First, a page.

The two new electric buses will join WTA’s eight hybrid buses. // Photo by Samuel Fletcher
In September, the Federal Transit Administration awarded Whatcom Transportation Authority a $2.3 million grant to cover 85 percent of the funds necessary to purchase two electric buses and charging facilities. The new buses will be joining WTA’s fleet in 2020.
The 12-year service life of each electric bus is estimated to reduce WTA’s fuel consumption by 100,000 gallons, carbon dioxide emissions by 1,100 tons, nitrogen oxide emissions by 674 pounds and particulate matter emissions by 30 pounds, according to a Whatcom Transportation Authority press release posted on September 24.
Community Relations and Marketing Manager Maureen McCarthy said the grant application was competitive. In the application, WTA shared how the electric buses would benefit Whatcom County and how they would prepare to properly maintain the buses.
Preparing meant establishing expertise on electric motors and installing charging stations, McCarthy said.
“We would be among the first smaller agencies to take on electric buses [in Washington State],” McCarthy said.
WTA received the grant based on a number of factors, McCarthy said. One of which was that the grant would not be WTA’s first step toward a cleaner bus system.
McCarthy said in 2011, the agency introduced eight hybrid buses to the Whatcom County community. This enabled WTA to begin establishing proper training for their mechanics and drivers on the new types of equipment.
Furthermore, WTA has leased a fully-electric bus from July to December of this year to familiarize their staff with the equipment and understand how it will perform through various seasons. However, according to McCarthy, there’s more to learn than one might expect.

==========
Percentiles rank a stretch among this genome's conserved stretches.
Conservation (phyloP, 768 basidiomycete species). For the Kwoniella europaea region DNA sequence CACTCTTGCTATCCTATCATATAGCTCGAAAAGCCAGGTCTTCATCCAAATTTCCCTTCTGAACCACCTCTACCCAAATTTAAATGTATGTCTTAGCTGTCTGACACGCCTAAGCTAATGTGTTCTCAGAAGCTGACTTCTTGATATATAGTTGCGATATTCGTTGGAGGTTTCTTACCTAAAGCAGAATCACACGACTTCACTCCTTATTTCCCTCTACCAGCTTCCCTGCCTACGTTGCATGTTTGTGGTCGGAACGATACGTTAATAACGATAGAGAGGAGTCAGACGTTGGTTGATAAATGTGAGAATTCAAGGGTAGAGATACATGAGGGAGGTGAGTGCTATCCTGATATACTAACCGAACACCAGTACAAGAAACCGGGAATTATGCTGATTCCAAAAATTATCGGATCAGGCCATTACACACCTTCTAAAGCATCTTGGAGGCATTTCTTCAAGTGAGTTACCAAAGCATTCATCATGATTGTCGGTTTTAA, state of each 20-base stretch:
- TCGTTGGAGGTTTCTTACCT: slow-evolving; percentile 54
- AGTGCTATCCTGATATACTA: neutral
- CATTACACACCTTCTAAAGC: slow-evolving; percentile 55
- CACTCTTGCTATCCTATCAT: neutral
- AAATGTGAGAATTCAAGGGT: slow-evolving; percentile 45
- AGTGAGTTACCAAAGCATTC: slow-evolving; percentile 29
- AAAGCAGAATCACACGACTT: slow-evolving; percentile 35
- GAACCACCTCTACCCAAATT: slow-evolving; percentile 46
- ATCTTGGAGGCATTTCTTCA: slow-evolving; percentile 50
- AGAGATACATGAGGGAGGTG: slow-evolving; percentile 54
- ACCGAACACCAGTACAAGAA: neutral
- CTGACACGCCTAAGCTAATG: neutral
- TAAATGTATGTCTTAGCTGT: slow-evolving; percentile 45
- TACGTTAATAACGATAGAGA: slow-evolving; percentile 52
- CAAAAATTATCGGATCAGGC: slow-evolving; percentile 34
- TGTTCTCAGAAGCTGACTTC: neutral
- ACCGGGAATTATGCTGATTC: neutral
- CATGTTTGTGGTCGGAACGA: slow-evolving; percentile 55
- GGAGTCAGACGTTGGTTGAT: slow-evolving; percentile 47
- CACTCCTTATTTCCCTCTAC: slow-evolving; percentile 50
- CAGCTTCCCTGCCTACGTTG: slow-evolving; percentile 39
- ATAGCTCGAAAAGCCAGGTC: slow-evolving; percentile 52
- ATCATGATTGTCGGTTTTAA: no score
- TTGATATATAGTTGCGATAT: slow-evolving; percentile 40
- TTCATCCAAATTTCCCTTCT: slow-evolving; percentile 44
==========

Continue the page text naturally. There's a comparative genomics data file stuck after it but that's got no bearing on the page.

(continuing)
“How does it perform with the heat on? How does it perform with the air conditioning on?” she said. “How does it perform on hills fully loaded when it is 20 degrees outside?”
The mechanical logistics of the new buses are also different, she said. An electric bus battery is situated on the top of the vehicle, so mechanics must clip on a harness and attach to the ceiling to work on it, which is much different from crawling under or working behind the bus, McCarthy said.
Sophomore Brandon Green lives off-campus and said he takes the bus every day. He said he believes that having fuel-efficient buses is important, especially since a large portion of Bellingham is on the water. Bellingham residents must be even more cognizant of pollution because of the fragile ecosystem they procure so many resources from.
Green also emphasized the importance of public transport in a town like Bellingham with a large population of college students.
“At UW they already have transportation systems like E-Rail, but they are in the middle of a city so it’s not really a college town,” Green said. “Whereas here, a lot of people are not using cars, and having a clean bus to go on is really important for our transportation needs.”
First-year student Samantha Arellano is from Brewster, a small town in central Washington. She said people usually walk from place to place there, so commuting on a loud, crowded bus is something she is still getting used to.
McCarthy said with the new electric buses, this shouldn’t be as much of a problem.
“They should be quieter and cleaner, so if there are two of them parked outside Haggard Hall they won’t be emitting any emissions, which is awesome,” McCarthy said.
Arellano said she likes the idea of WTA introducing cleaner buses to the community.
“It’s saving the earth, isn’t it?” she said.